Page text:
Under Tony Le's leadership at Getaround, she managed their employer brand, talent content strategy, diversity program, and structured interview training. From the US to France, Sarah impacted employee values and diversity initiatives while being a beacon of inspiration and talent that employees could rally around. She grew the LinkedIn company page's impressions by 500+%, mentored team members in their personal growth, and initiated diversity awareness programs while traveling and speaking globally to represent the company.

Tony Le

Tony Le

Tony is an industry expert in Talent Acquisition with over 15+ years of experience in recruiting, HR operations, retail and customer service. He currently leads a global recruiting team at Getaround (with experiences at Workday, IAC/Ask.com and more) focusing his team on candidate experience. And believes technology, data and people are the key to hiring success where the candidate experience doesn’t end with the candidate’s first day.


  • Hi Sarah & Tony! Can you please elaborate further on the lunch & learn format of getting feedback & voting on it? If you did multiple lunch & learns, did you feed off of the previous one and continue the conversation or start over from the beginning?

    • Hi Jenae — thanks for the comment. I’m sure Sarah will add some weight in as she helped facilitate our early ones but Sarah has a unique superpower of being a presenter, conducting workshops and leading our Talent Brand. We started with dipping our toe in the water with a simple “Diversity and Creative Thinking” which was a workshop Sarah had developed in the past and we held one in-office and one remote session and both sold out (60 slots total for 200+ employees) and so we had to develop more slots. We didn’t intend on getting formal feedback but employees naturally came to Sarah and the People Team saying they’d love more content around diversity, unconscious bias, and just lunch and learn in general that wasn’t necessarily specific to any company silo or pillar. This launch a series of speakers, workshops, coinciding with review time to talk about providing feedback and interacting with each other…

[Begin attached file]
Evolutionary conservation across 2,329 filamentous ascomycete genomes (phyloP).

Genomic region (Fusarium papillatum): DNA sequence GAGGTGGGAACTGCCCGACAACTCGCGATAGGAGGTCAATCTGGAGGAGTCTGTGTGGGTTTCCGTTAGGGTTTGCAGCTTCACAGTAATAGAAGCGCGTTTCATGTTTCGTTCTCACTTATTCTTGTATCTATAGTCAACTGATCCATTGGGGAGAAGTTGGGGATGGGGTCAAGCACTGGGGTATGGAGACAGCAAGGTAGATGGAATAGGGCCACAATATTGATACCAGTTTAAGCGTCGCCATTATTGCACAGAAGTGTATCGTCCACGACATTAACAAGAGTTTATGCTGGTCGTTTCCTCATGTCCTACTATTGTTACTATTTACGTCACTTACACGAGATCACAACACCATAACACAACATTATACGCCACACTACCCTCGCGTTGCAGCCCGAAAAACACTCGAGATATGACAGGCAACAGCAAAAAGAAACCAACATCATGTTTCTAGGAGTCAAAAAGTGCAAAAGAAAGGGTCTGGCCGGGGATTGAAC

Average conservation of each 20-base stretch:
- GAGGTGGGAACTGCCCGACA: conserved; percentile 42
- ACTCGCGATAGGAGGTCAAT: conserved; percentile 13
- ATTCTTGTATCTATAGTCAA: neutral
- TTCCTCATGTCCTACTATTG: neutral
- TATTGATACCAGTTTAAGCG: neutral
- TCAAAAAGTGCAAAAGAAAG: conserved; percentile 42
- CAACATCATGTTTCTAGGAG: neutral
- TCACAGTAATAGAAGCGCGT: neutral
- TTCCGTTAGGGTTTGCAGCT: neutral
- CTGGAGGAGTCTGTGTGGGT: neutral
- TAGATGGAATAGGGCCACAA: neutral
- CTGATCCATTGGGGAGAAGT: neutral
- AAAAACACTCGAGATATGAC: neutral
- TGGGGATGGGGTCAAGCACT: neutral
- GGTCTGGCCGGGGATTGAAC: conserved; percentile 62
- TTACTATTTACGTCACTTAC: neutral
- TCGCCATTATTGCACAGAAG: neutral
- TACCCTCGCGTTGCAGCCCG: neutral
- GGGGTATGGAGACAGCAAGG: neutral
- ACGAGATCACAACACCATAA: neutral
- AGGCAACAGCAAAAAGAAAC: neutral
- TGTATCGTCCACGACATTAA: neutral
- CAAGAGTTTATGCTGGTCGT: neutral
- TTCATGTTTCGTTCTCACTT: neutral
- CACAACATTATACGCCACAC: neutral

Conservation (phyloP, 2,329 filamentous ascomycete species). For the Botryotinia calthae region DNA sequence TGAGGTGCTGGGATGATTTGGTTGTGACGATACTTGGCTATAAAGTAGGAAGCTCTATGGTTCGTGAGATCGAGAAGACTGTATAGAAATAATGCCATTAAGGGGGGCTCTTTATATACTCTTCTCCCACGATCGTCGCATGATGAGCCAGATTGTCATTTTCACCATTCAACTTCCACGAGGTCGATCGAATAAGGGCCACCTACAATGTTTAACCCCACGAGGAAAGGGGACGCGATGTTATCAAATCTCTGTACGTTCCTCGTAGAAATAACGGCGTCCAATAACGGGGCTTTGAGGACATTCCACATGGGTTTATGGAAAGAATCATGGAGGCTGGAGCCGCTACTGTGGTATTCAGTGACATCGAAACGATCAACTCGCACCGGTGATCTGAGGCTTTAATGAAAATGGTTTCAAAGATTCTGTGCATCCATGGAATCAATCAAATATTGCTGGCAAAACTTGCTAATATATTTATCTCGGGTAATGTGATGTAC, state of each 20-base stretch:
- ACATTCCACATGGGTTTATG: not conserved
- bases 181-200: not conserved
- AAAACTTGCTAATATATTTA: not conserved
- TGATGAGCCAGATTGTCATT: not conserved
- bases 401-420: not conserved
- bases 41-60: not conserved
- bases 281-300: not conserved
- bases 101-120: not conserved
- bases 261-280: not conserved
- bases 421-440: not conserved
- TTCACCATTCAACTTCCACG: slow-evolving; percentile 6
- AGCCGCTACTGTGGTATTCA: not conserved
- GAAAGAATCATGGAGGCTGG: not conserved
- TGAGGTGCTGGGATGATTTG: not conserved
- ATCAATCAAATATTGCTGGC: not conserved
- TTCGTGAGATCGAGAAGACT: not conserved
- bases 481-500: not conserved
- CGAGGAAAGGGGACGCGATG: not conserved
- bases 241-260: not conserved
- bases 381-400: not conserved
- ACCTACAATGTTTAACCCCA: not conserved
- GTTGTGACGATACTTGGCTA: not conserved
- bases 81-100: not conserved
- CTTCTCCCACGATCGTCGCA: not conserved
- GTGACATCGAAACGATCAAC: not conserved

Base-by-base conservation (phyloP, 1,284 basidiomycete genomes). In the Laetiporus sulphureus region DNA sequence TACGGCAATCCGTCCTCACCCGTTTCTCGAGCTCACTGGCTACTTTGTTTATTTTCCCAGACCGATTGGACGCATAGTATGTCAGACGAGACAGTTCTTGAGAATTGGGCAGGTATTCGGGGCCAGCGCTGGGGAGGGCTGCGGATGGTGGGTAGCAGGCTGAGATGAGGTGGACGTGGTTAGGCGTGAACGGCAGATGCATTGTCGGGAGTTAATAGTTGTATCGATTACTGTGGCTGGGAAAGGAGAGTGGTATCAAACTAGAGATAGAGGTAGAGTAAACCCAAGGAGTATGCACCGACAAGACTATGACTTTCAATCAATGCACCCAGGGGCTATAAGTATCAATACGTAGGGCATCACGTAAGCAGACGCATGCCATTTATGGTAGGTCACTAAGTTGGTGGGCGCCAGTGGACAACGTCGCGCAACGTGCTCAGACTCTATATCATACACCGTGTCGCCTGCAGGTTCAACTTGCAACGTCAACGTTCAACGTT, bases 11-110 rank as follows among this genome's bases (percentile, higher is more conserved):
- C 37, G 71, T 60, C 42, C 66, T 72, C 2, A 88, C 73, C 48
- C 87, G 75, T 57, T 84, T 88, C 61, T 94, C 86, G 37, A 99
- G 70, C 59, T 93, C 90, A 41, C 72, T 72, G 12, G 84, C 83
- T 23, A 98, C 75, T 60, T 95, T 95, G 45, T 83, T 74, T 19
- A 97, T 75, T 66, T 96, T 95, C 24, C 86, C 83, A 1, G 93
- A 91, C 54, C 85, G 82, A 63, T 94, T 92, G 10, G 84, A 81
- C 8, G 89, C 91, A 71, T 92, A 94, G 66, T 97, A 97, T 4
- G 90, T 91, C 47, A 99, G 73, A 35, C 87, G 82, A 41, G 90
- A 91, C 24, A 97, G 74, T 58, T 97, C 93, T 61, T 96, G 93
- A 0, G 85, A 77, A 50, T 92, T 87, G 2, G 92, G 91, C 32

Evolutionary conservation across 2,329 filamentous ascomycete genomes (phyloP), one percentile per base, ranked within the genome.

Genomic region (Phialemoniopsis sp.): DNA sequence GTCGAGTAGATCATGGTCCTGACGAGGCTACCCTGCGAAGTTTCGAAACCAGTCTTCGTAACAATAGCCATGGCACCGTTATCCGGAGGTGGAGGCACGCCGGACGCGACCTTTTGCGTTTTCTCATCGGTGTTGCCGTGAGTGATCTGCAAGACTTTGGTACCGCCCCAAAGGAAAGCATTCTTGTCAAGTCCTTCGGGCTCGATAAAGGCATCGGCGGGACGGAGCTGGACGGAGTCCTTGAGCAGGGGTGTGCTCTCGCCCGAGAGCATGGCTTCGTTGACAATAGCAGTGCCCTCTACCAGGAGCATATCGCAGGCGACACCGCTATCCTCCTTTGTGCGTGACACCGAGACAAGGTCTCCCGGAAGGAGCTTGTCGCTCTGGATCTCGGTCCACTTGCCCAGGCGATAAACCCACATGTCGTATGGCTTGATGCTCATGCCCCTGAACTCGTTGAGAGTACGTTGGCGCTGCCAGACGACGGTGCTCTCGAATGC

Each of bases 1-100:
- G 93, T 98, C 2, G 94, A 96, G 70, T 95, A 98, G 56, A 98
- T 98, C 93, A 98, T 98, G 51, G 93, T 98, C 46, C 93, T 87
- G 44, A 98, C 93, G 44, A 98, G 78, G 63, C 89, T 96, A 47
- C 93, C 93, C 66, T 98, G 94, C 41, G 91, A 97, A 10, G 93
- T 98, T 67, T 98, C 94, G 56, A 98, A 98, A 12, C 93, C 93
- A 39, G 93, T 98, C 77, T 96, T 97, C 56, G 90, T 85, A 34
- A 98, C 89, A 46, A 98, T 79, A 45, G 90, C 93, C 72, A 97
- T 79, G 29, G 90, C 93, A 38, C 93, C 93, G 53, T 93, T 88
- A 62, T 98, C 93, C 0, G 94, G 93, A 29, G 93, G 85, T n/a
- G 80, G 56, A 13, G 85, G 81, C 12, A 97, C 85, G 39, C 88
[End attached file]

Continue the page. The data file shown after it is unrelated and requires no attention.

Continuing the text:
My advice is simply start somewhere with a topic that resonates with what you feel is a gap in your workplace and see if people respond (and it helps to provide lunch, snacks, dessert, etc.)

      • Hi Janae, good questions. Adding to that Tony shared, we kicked things off with a general in-office lunch and learn on the connection between diversity, creativity, and success (a general summary of the talk is in the article above.) It was so popular, employees requested we hold one specifically for our remote teams. As Tony mentioned, both were at capacity.

        After the popular of our first two sessions, we decided to start a series that would feed off and build upon the first sessions. Our third lunch and learn was on Cultivating Superpower Teams Through Diversity and Inclusion. As mention in the article as well, I ended each lunch and learn with an open invitation for feedback and ideas on fostering diversity and inclusion, which 20 employees took me up on via slack or in-person.

      • Wow. Those turnout #s are incredible! More of a personal opinion question, but do you believe the turnout/response was so great because the sessions were held by Sarah, a Getaround employee, vs a third-party speaker/facilitator? Did you have notable differences in feedback w the remote session vs the in-office one?

        • Great question, Jenae. Diversity, creativity/innovation, and successful decision making are hot topics in the workplace so I believe that helped with the turnout for my sessions.